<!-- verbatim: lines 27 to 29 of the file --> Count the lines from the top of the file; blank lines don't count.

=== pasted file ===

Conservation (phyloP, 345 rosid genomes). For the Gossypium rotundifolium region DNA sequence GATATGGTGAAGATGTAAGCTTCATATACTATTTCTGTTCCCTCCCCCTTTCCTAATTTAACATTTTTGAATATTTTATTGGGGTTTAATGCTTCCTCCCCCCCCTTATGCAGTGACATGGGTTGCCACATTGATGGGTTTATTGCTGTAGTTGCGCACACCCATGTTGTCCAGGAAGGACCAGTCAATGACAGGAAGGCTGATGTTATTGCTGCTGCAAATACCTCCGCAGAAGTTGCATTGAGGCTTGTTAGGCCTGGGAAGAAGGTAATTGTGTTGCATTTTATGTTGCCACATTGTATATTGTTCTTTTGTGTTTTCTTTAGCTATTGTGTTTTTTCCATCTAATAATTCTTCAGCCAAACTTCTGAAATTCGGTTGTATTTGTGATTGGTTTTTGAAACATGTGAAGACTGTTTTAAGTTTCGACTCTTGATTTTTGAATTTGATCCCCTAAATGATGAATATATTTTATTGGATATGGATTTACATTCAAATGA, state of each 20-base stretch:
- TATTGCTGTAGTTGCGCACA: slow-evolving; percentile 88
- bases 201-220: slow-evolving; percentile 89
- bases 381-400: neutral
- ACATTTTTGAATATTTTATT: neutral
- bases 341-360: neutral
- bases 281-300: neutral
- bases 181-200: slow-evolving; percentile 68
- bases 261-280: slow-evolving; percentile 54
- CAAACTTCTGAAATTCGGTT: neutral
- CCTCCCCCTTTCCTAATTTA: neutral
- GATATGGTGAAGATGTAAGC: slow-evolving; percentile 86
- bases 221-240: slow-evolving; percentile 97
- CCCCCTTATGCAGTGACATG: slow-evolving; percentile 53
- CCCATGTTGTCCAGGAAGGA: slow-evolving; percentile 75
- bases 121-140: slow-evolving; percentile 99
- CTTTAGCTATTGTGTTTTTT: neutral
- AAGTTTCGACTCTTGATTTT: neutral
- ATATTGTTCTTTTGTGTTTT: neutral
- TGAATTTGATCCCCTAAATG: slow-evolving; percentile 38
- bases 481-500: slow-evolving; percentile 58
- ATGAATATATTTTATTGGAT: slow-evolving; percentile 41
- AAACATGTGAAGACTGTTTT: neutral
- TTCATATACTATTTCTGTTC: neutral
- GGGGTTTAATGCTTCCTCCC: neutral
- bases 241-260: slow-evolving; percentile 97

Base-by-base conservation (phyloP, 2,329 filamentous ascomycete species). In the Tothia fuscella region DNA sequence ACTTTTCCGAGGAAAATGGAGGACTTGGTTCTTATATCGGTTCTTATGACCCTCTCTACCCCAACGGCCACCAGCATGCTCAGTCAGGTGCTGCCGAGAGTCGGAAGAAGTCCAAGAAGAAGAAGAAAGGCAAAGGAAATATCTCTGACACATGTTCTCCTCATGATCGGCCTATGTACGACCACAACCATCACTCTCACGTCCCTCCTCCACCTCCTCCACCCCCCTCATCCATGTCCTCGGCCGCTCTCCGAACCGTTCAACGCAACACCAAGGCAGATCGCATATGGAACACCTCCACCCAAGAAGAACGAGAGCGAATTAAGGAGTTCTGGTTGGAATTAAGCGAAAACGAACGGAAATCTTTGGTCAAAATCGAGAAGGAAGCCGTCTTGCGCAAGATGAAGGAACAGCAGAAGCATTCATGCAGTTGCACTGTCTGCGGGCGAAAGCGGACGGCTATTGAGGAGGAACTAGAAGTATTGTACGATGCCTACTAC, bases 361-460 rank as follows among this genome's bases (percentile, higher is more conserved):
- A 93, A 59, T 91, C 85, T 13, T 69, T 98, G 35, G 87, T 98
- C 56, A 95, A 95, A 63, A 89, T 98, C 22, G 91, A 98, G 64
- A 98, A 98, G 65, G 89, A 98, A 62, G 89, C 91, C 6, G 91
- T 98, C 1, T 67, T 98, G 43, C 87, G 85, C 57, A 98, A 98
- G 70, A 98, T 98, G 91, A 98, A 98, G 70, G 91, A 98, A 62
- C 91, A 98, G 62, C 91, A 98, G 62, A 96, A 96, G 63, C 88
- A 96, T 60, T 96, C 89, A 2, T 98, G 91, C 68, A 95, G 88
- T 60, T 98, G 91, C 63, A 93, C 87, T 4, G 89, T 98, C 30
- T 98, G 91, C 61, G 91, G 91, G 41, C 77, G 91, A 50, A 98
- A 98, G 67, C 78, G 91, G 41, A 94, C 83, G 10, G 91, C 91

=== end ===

Base-by-base conservation (phyloP, 2,329 filamentous ascomycete species). In the Tothia fuscella region DNA sequence ACTTTTCCGAGGAAAATGGAGGACTTGGTTCTTATATCGGTTCTTATGACCCTCTCTACCCCAACGGCCACCAGCATGCTCAGTCAGGTGCTGCCGAGAGTCGGAAGAAGTCCAAGAAGAAGAAGAAAGGCAAAGGAAATATCTCTGACACATGTTCTCCTCATGATCGGCCTATGTACGACCACAACCATCACTCTCACGTCCCTCCTCCACCTCCTCCACCCCCCTCATCCATGTCCTCGGCCGCTCTCCGAACCGTTCAACGCAACACCAAGGCAGATCGCATATGGAACACCTCCACCCAAGAAGAACGAGAGCGAATTAAGGAGTTCTGGTTGGAATTAAGCGAAAACGAACGGAAATCTTTGGTCAAAATCGAGAAGGAAGCCGTCTTGCGCAAGATGAAGGAACAGCAGAAGCATTCATGCAGTTGCACTGTCTGCGGGCGAAAGCGGACGGCTATTGAGGAGGAACTAGAAGTATTGTACGATGCCTACTAC, bases 361-460 rank as follows among this genome's bases (percentile, higher is more conserved):
- A 93, A 59, T 91, C 85, T 13, T 69, T 98, G 35, G 87, T 98
- C 56, A 95, A 95, A 63, A 89, T 98, C 22, G 91, A 98, G 64